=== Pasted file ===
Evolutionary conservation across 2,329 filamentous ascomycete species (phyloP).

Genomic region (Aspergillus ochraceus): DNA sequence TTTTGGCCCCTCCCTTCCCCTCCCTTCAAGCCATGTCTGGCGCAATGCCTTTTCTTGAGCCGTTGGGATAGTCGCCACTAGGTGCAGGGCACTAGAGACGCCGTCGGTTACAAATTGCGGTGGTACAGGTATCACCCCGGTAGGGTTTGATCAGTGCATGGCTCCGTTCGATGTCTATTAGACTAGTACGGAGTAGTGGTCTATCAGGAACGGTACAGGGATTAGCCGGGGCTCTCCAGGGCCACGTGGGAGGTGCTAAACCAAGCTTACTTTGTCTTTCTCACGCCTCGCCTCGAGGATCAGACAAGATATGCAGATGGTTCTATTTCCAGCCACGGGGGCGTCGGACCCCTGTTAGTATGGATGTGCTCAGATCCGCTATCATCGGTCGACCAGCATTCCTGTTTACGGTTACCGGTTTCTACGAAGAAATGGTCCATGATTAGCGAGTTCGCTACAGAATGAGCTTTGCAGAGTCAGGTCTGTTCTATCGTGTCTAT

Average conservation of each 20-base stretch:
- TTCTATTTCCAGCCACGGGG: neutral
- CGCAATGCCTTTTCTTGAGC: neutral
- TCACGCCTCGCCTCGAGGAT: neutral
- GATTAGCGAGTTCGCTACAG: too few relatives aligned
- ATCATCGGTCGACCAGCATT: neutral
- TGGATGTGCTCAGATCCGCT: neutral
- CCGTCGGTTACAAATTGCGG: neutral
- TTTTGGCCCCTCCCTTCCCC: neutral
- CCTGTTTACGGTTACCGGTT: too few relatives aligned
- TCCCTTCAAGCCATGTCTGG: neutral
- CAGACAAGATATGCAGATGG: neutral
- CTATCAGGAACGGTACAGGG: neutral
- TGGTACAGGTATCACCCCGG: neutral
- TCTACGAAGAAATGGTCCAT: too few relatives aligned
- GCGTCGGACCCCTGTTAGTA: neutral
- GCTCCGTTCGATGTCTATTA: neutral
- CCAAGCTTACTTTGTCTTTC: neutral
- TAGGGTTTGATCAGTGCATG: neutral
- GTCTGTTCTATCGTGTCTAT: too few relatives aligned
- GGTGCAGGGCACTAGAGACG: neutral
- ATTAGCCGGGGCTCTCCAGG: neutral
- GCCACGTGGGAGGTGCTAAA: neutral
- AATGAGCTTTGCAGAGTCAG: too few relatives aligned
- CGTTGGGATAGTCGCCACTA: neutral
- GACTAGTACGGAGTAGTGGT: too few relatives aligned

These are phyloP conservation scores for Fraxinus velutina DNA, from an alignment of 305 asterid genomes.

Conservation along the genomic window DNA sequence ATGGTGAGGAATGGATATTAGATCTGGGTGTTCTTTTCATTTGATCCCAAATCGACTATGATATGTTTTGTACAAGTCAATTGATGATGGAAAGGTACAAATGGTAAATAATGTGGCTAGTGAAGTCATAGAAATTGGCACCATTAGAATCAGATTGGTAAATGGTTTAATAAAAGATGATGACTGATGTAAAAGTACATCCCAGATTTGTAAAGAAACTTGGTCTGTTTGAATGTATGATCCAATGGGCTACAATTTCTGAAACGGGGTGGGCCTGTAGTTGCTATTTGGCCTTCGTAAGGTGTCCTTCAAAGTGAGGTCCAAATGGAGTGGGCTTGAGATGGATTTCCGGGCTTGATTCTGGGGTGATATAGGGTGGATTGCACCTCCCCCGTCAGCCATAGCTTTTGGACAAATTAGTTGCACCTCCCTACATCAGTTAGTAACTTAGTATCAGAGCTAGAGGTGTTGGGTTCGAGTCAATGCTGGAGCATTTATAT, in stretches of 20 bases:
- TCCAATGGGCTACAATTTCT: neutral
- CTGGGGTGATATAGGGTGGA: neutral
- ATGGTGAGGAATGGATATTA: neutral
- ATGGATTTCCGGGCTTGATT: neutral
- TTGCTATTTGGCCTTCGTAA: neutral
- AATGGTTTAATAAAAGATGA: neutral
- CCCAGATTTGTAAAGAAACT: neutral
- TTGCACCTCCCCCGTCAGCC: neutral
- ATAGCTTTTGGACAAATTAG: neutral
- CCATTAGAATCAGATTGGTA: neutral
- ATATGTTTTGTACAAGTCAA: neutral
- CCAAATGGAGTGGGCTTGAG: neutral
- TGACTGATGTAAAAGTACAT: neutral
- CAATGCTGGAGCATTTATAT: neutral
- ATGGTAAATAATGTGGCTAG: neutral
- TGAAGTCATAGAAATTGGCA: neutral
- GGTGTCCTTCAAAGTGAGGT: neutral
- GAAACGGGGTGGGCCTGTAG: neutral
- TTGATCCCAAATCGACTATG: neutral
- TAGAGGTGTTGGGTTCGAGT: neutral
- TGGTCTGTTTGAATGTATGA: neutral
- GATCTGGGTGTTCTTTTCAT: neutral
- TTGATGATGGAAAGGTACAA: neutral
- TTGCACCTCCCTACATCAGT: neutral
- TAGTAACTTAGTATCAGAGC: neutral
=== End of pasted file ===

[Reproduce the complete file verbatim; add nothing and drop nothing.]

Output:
Evolutionary conservation across 2,329 filamentous ascomycete species (phyloP).

Genomic region (Aspergillus ochraceus): DNA sequence TTTTGGCCCCTCCCTTCCCCTCCCTTCAAGCCATGTCTGGCGCAATGCCTTTTCTTGAGCCGTTGGGATAGTCGCCACTAGGTGCAGGGCACTAGAGACGCCGTCGGTTACAAATTGCGGTGGTACAGGTATCACCCCGGTAGGGTTTGATCAGTGCATGGCTCCGTTCGATGTCTATTAGACTAGTACGGAGTAGTGGTCTATCAGGAACGGTACAGGGATTAGCCGGGGCTCTCCAGGGCCACGTGGGAGGTGCTAAACCAAGCTTACTTTGTCTTTCTCACGCCTCGCCTCGAGGATCAGACAAGATATGCAGATGGTTCTATTTCCAGCCACGGGGGCGTCGGACCCCTGTTAGTATGGATGTGCTCAGATCCGCTATCATCGGTCGACCAGCATTCCTGTTTACGGTTACCGGTTTCTACGAAGAAATGGTCCATGATTAGCGAGTTCGCTACAGAATGAGCTTTGCAGAGTCAGGTCTGTTCTATCGTGTCTAT

Average conservation of each 20-base stretch:
- TTCTATTTCCAGCCACGGGG: neutral
- CGCAATGCCTTTTCTTGAGC: neutral
- TCACGCCTCGCCTCGAGGAT: neutral
- GATTAGCGAGTTCGCTACAG: too few relatives aligned
- ATCATCGGTCGACCAGCATT: neutral
- TGGATGTGCTCAGATCCGCT: neutral
- CCGTCGGTTACAAATTGCGG: neutral
- TTTTGGCCCCTCCCTTCCCC: neutral
- CCTGTTTACGGTTACCGGTT: too few relatives aligned
- TCCCTTCAAGCCATGTCTGG: neutral
- CAGACAAGATATGCAGATGG: neutral
- CTATCAGGAACGGTACAGGG: neutral
- TGGTACAGGTATCACCCCGG: neutral
- TCTACGAAGAAATGGTCCAT: too few relatives aligned
- GCGTCGGACCCCTGTTAGTA: neutral
- GCTCCGTTCGATGTCTATTA: neutral
- CCAAGCTTACTTTGTCTTTC: neutral
- TAGGGTTTGATCAGTGCATG: neutral
- GTCTGTTCTATCGTGTCTAT: too few relatives aligned
- GGTGCAGGGCACTAGAGACG: neutral
- ATTAGCCGGGGCTCTCCAGG: neutral
- GCCACGTGGGAGGTGCTAAA: neutral
- AATGAGCTTTGCAGAGTCAG: too few relatives aligned
- CGTTGGGATAGTCGCCACTA: neutral
- GACTAGTACGGAGTAGTGGT: too few relatives aligned

These are phyloP conservation scores for Fraxinus velutina DNA, from an alignment of 305 asterid genomes.

Conservation along the genomic window DNA sequence ATGGTGAGGAATGGATATTAGATCTGGGTGTTCTTTTCATTTGATCCCAAATCGACTATGATATGTTTTGTACAAGTCAATTGATGATGGAAAGGTACAAATGGTAAATAATGTGGCTAGTGAAGTCATAGAAATTGGCACCATTAGAATCAGATTGGTAAATGGTTTAATAAAAGATGATGACTGATGTAAAAGTACATCCCAGATTTGTAAAGAAACTTGGTCTGTTTGAATGTATGATCCAATGGGCTACAATTTCTGAAACGGGGTGGGCCTGTAGTTGCTATTTGGCCTTCGTAAGGTGTCCTTCAAAGTGAGGTCCAAATGGAGTGGGCTTGAGATGGATTTCCGGGCTTGATTCTGGGGTGATATAGGGTGGATTGCACCTCCCCCGTCAGCCATAGCTTTTGGACAAATTAGTTGCACCTCCCTACATCAGTTAGTAACTTAGTATCAGAGCTAGAGGTGTTGGGTTCGAGTCAATGCTGGAGCATTTATAT, in stretches of 20 bases:
- TCCAATGGGCTACAATTTCT: neutral
- CTGGGGTGATATAGGGTGGA: neutral
- ATGGTGAGGAATGGATATTA: neutral
- ATGGATTTCCGGGCTTGATT: neutral
- TTGCTATTTGGCCTTCGTAA: neutral
- AATGGTTTAATAAAAGATGA: neutral
- CCCAGATTTGTAAAGAAACT: neutral
- TTGCACCTCCCCCGTCAGCC: neutral
- ATAGCTTTTGGACAAATTAG: neutral
- CCATTAGAATCAGATTGGTA: neutral
- ATATGTTTTGTACAAGTCAA: neutral
- CCAAATGGAGTGGGCTTGAG: neutral
- TGACTGATGTAAAAGTACAT: neutral
- CAATGCTGGAGCATTTATAT: neutral
- ATGGTAAATAATGTGGCTAG: neutral
- TGAAGTCATAGAAATTGGCA: neutral
- GGTGTCCTTCAAAGTGAGGT: neutral
- GAAACGGGGTGGGCCTGTAG: neutral
- TTGATCCCAAATCGACTATG: neutral
- TAGAGGTGTTGGGTTCGAGT: neutral
- TGGTCTGTTTGAATGTATGA: neutral
- GATCTGGGTGTTCTTTTCAT: neutral
- TTGATGATGGAAAGGTACAA: neutral
- TTGCACCTCCCTACATCAGT: neutral
- TAGTAACTTAGTATCAGAGC: neutral